MSc thesis project proposal

[2019] Design tradeoffs in multimodal CMOS-MEA systems

The patch clamp has been considered the golden standard to access the cell’s intracellular environment, enabling accurate measurement of action potentials (APs) in in-vitro cell cultures. The significant invasiveness and low analytical throughput of the patch clamping technique has led to the development of microelectrode array (MEA) structures, integrated on the bottom of cell culture chambers. Current MEA devices, however, are limited both in spatial resolution (>10µm) and in number of integrated electrodes (<100) due to the need for external wiring and readout circuitry. The adoption of complementary metal-oxide semiconductor (CMOS) technology has enabled the integration of high-density MEA systems (>103 sites) with recording and stimulating circuits into a monolithic chip solution. Integration of high-density MEAs and multi-modal readout electronics, however, is subject to significant design tradeoffs, including pixel size, ratio, power consumption, area, frame rate, resolution etc. This project will be focused on identifying and exploring these tradeoffs and on the design of an optimised CMOS-MEA chip for heart-on-a-chip applications.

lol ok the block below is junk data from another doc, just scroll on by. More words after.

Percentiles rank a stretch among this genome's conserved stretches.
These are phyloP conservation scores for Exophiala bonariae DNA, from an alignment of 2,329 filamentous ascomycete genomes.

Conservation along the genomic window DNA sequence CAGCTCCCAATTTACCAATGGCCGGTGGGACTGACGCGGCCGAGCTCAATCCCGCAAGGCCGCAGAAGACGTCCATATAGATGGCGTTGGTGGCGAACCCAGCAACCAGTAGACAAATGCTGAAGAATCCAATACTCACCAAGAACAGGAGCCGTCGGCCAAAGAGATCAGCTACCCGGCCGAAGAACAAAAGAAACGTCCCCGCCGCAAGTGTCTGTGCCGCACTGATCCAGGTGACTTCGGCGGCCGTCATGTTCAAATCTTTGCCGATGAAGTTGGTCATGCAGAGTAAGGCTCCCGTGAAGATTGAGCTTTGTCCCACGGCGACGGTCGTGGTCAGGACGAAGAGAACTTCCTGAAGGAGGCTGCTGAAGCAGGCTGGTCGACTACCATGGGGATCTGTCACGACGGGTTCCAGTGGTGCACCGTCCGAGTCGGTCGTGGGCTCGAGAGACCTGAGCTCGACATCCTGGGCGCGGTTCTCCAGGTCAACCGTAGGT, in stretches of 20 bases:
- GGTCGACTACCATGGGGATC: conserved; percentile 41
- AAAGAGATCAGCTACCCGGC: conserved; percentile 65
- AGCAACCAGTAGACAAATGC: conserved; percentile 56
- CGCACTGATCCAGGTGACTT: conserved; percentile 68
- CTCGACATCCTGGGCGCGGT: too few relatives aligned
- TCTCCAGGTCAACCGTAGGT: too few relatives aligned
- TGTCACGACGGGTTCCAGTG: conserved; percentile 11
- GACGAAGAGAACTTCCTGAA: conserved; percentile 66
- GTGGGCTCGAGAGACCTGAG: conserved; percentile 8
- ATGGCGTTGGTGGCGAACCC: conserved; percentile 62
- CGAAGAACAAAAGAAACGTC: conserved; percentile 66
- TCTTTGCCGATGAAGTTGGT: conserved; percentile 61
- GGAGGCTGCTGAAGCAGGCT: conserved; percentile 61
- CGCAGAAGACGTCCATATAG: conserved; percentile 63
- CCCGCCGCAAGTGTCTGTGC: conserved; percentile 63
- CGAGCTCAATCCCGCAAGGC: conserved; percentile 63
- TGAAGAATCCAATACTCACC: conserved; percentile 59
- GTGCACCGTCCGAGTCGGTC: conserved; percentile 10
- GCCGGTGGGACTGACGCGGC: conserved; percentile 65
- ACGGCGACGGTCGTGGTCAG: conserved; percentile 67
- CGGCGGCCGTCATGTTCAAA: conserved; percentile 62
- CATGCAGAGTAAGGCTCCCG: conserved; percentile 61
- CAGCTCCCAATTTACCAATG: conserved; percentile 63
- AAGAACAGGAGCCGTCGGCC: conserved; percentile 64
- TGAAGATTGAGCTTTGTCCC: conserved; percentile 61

The project will consists of 3 main activities: - Define a design space for CMOS-MEA systems - Model and optimize the design of integrated MEAs for specific applications - Design the switch matrix, decoders and analog front-end in Cadence using a 0.18µm CMOS process.


- System level design in Matlab/Simulink - Modeling and optimization of MEA design - Schematic and layout design comparison of CMOS-MEA architectures


- Analog CMOS design I & II - Analog Integrated Circuit Design


dr. Virgilio Valente

Bioelectronics Group

Department of Microelectronics

Last modified: 2018-12-07